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A union leader speaks through a loud speaker during a garment factory protest in front of the National Assembly earlier this year.
A union leader speaks through a loud speaker during a garment factory protest in front of the National Assembly earlier this year. Heng Chivoan

Too many unions: owners

In a strongly worded defence of the proposed trade union law, employer association CAMFEBA released a position paper yesterday claiming the law would curb instances of illegal strikes and a proliferation of minority unions, which it says is needed to harmonise the country’s troubled industrial relations.

With an average of seven registered unions per factory, across more than 600 garment and footwear exporters, the Cambodia Federation of Employers and Business Associations, or CAMFEBA, said the multiplicity of unions impedes consensus-building and restrictions are necessary on the number of people needed to form a union.

However, independent unions claim that many of these unions are employer-sponsored and work only for the benefit of factory owners.

Sandra D’Amico, vice president of CAMFEBA, said the paper was an attempt to clarify the position of employers on the proposed law.

“Important for employers is having a law, and a union movement with which we can communicate and negotiate,” she said.

With a large section of the paper dedicated to addressing issues relating to minority unions holding up the factory floor, DAmico said a two-tier system for large and medium-sized enterprises could help address the problem.

Citing Labour Ministry and Garment Manufacturers Association in Cambodia data, the report says there are over 3,000 labour unions in Cambodia, 90 per cent of them representing garment workers.

The government announced several revisions to the law on July 28, such as reducing the number of workers required to form a union from 20 per cent of a factory’s workforce to 10 people.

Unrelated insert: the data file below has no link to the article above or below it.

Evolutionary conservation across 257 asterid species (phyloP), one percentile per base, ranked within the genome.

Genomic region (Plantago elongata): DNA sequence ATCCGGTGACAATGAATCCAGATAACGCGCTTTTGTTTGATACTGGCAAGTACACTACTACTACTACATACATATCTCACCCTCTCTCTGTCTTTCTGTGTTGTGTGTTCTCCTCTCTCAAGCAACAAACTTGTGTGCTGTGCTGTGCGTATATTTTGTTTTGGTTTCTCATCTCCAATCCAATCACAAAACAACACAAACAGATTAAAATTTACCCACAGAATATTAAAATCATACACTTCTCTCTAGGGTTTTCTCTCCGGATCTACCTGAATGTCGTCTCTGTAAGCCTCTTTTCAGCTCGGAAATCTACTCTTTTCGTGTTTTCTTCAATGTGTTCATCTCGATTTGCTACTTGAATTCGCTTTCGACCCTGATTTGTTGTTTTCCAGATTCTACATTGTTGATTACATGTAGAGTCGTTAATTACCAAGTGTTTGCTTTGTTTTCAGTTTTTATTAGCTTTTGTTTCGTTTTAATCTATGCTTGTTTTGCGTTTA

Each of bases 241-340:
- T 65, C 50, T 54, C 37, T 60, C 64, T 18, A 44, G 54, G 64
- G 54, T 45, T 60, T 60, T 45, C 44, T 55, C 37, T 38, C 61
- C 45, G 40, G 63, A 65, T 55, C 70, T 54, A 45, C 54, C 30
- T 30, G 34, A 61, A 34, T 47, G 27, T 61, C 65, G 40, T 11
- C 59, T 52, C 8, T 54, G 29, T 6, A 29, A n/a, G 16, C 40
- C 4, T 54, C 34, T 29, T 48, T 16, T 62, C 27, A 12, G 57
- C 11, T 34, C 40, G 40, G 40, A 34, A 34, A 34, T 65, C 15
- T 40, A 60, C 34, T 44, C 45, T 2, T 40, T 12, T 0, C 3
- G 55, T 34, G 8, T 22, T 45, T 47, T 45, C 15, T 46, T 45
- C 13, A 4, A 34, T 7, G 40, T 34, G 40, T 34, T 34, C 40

“With large enterprises, we feel it should be the percentage, and for small enterprises it should be a number of people so we have a voice to speak to,” D’Amico said.

D’Amico said that while unions have claimed in the past that employers themselves have encouraged the formation of rival unions for their own benefit, there was little evidence to support it.

But William Conklin, country director at the AFL-CIOs Solidarity Center, said Cambodia's factories were rife with company-sponsored unions, otherwise known as yellow unions.

“Employers try to create yellow unions in the workplace because they don’t like the [independent] unions there,” Conklin said.

“Hypothetically, yes the law would help reduce the number of unions but the law will be deployed not against employers unions but against independent unions.”

Ath Thorn, president of the Coalition of Cambodian Apparel Workers Democratic Union, agreed, saying that even when only one independent union existed in a factory, management rarely cooperated.

“They want to put the unions under control of the employer,” he said.

Thorn said the process of drafting the union law was far from inclusive, with no copy having been shown in full by the government.

The latest consultation meeting, he said, was little more than a “presentation” of government revisions to the law.

Thorn added that some of the revisions would still harm unions, such as one requiring a more than 50 per cent majority of workers to approve any strike, but said he had still not seen a draft in its entirety.

“If we don’t have any final draft, how can we comment on the trade union law?” he said.

Discussed for years, the contentious law is near completion and slated to be passed at the end of this year.



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